Waiting for better in an uncertain world.
Lately, I’ve been dreaming about threat; situations where I’m unable to stop terrible things happening. Some of that predisposition to fear the worst is perhaps due to watching too much news, reading too many articles about the advance of climate change and so-on. But most is probably more to do with my financial situation.
5 years ago, in my piece ‘Working Around Illness when You’re Self Employed’ I outlined why it’s not easy to earn a living when one has health issues. Those issues don’t go away and are made worse by government polices that purposely erode support for those with disabilities; our DLA was replaced with PIP and most of us were turned down. The ‘minimum income threshold’ was introduced to remove some benefits from the low-income self-employed. Remaining benefits have not been increased to match inflation and so-on. So disabled people who have permanent or chronic conditions are really not doing well.
The rise of energy prices, rents and the massive hike in food prices – particularly at the low end where many cheap lines have been discontinued – has, for me, made the end of each week somewhat tense. About 20% of the UK population now live ‘hand-to-mouth’ according to many reports published recently on-line. In the USA about 30% of people live ‘pay-check-to-pay-check’. Often, on Fridays, I have a nearly empty fridge, no fuel in the car and very little electricity left on my pre-payment meter. Luckily, I have wonderful customers who understand my situation and if I invoice them on a Friday or Saturday, at least one will normally pay straight away so I can do some shopping and continue to live with some semblance of normality.
But, often, my customers have other things going on in their lives and they don’t get around to paying, or perhaps are unable to pay for several days. In those situations, I just have to wait. The problem being that with insufficient fuel in the car, dwindling electricity on the meter and very little in the fridge, it’s hard to do much other than stay home. Those are days I should be working for other customers. If I wait one, two or three days for payment, those are one, two or three days I can’t work and earn money – it’s a negative feedback loop that makes each week worse than the last unless I can find some additional time, somehow, somewhere. But given my restrictions are also in large part due to my health, its a double whammy. When I can’t work due to health I lose. When I’m healthy enough to work but can’t afford to work, I also lose. What’s left, week to week, day to day, hand to mouth is constantly precarious.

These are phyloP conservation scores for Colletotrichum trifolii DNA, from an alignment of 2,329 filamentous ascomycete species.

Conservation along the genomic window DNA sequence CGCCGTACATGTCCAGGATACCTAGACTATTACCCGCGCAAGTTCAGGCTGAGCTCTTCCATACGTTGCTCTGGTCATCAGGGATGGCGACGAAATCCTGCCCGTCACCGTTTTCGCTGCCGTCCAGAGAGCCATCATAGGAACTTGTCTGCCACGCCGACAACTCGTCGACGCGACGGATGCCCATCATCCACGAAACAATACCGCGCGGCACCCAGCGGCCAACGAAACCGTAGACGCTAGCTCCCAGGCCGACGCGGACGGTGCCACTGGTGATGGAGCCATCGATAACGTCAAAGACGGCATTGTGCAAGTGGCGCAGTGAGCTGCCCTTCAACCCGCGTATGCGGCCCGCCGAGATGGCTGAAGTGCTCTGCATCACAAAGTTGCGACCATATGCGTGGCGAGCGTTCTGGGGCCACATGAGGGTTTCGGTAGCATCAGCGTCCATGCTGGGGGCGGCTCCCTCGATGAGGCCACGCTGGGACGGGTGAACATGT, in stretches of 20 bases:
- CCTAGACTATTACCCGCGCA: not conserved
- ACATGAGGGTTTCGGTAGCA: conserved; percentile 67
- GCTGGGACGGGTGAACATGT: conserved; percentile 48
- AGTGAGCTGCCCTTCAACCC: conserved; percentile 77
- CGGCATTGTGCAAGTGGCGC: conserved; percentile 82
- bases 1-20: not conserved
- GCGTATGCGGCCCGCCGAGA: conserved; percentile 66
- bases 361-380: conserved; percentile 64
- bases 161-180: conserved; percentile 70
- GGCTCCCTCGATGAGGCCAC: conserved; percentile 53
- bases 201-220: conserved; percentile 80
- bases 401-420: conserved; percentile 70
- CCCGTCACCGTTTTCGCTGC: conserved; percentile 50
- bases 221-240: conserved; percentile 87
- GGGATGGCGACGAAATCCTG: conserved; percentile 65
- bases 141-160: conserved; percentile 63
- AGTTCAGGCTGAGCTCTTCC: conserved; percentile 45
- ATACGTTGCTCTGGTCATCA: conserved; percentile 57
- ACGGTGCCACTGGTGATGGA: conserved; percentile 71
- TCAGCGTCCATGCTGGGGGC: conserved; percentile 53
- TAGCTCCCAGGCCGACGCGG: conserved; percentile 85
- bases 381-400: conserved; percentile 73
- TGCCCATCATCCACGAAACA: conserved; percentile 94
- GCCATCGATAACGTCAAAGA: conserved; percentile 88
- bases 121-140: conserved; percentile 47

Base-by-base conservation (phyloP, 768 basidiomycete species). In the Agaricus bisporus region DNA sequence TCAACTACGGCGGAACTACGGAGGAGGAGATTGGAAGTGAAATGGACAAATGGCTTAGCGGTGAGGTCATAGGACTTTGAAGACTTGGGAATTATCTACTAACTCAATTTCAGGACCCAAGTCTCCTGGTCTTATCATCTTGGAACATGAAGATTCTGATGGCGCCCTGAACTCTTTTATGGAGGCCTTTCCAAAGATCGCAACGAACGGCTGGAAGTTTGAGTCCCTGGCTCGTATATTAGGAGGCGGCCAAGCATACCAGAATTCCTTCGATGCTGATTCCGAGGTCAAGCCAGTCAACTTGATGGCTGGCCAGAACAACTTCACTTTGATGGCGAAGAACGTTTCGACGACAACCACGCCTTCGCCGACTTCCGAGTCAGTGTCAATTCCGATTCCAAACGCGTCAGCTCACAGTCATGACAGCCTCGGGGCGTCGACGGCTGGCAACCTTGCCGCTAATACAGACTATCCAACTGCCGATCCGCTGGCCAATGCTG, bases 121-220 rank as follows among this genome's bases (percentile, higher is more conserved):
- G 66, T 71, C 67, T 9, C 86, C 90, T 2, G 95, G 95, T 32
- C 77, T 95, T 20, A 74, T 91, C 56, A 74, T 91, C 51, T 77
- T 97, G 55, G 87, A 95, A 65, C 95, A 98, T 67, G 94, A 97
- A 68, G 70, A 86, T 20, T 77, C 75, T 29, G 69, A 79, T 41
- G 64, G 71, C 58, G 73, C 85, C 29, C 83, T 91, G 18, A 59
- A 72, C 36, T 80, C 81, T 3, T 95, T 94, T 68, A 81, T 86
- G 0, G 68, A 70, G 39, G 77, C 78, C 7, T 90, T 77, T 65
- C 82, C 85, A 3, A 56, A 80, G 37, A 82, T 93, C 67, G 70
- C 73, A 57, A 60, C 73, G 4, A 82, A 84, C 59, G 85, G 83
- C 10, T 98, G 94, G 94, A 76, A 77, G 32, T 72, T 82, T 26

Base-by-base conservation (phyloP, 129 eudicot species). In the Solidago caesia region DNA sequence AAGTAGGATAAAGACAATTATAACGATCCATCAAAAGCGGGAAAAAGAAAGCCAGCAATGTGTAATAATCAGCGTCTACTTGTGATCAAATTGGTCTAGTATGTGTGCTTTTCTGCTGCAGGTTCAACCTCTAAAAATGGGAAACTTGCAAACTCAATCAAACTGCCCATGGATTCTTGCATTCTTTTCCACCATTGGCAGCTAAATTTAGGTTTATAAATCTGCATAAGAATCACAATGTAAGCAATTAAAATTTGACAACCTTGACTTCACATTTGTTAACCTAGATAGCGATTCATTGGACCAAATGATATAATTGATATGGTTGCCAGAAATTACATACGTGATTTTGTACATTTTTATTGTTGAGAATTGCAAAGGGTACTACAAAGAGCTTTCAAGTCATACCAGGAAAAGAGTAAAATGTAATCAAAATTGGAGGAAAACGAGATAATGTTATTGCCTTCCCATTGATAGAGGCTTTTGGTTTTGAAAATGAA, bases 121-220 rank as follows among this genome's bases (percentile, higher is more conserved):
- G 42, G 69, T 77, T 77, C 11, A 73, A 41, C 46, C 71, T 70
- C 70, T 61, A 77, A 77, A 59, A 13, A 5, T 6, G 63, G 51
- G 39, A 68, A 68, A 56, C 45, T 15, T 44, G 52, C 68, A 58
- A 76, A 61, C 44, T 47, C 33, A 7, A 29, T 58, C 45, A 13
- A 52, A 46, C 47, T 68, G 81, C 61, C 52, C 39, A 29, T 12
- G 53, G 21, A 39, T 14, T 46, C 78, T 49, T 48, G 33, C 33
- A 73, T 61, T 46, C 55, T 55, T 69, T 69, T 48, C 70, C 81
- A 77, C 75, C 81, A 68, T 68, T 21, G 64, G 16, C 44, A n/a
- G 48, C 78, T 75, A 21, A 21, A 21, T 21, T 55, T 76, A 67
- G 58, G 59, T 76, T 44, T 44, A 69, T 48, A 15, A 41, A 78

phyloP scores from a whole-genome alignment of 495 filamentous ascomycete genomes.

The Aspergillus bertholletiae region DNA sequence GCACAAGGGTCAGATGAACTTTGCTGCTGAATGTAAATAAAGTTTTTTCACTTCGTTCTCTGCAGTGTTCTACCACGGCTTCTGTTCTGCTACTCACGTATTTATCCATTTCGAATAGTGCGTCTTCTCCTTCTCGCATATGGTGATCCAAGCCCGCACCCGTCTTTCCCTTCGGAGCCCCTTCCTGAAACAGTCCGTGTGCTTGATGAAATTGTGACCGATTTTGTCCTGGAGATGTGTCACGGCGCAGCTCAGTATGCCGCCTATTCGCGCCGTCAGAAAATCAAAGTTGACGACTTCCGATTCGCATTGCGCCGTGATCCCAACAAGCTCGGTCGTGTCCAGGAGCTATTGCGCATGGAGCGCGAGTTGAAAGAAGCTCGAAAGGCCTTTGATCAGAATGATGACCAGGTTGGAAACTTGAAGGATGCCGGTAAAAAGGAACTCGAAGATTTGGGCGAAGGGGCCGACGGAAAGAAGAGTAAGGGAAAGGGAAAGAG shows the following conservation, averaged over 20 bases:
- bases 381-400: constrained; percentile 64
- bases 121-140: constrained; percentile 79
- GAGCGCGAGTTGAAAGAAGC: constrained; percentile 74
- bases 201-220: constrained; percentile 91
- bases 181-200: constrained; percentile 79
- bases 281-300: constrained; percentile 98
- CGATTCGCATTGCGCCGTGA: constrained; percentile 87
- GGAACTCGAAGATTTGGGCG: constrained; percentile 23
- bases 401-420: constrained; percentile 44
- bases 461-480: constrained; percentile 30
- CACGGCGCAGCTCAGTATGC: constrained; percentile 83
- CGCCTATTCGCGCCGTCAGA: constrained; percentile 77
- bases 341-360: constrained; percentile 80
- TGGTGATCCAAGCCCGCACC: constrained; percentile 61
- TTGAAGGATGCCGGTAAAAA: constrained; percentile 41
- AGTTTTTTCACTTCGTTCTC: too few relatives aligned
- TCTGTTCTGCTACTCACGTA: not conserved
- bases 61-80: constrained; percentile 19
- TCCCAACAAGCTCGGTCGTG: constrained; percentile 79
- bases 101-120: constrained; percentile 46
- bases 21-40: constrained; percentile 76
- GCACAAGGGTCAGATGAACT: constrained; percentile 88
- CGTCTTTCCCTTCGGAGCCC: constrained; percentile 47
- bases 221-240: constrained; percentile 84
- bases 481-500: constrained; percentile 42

There are millions of people in this situation. It’s nothing new. But as many of us in this situation get older the prospects for anything improving become vanishingly small. I found it difficult in my 50s but now, in my 60s, it feels uphill all the way, all the time. Tory governments seem to revel in making life tougher for those who already are struggling and love to impose further austerity for the poor and disabled while enriching the rich with billions. Labour has shifted to the right and has pretty much followed the Tory line, and there’s been not one iota of firm policy published of late to put our minds at rest. Starmer’s rhetoric to scrap Work Capability Assessments and Universal Credit and make benefits systems “fit for the 21st Century” doesn’t help unless we know what will replace those systems. Will DLA return? Will PIP be improved? Will the MIT be revised? So far, Starmer has shown himself to be totally untrustworthy and firmly on the side of our oppressors rather than showing any meaningful solidarity with those under the thumb of the ruling class.
Meanwhile, we, those for whom health and age severely limit our options, wait. We wait to be able to do anything that those on a decent wage do without thinking. We wait to be able to travel to work, we wait for food, we wait for heat and light. We wait, living the dream.
I know exactly what you mean Nick. Having worked full time as a repairer and restorer of antique musical instruments (concertinas) since 1997, knowing how much I can charge for a job, how much customer is prepared to pay, and how much time the job will take, my income just bounces along the bottom, with constant cash flow problems. I can’t afford to take time off for illness, and scarcely ever have a decent holiday. My job is a passion, and I could possibly have chosen something more profitable to do.
No one pays the self employed holiday pay or sick pay, we have to take out insurance policies against getting sick, which I can’t afford to do.
I was hoping that my wife’s pension would help with our living costs, but that is still two years away as the government raised the retirement age.
Yes, absolutely. I think I’m still marginally better off not retiring at the moment so I’ve delayed applying for state pension as they pay more if you leave it for a few years. It’s truly horrible always scraping through and often not scraping through every week. Best wishes.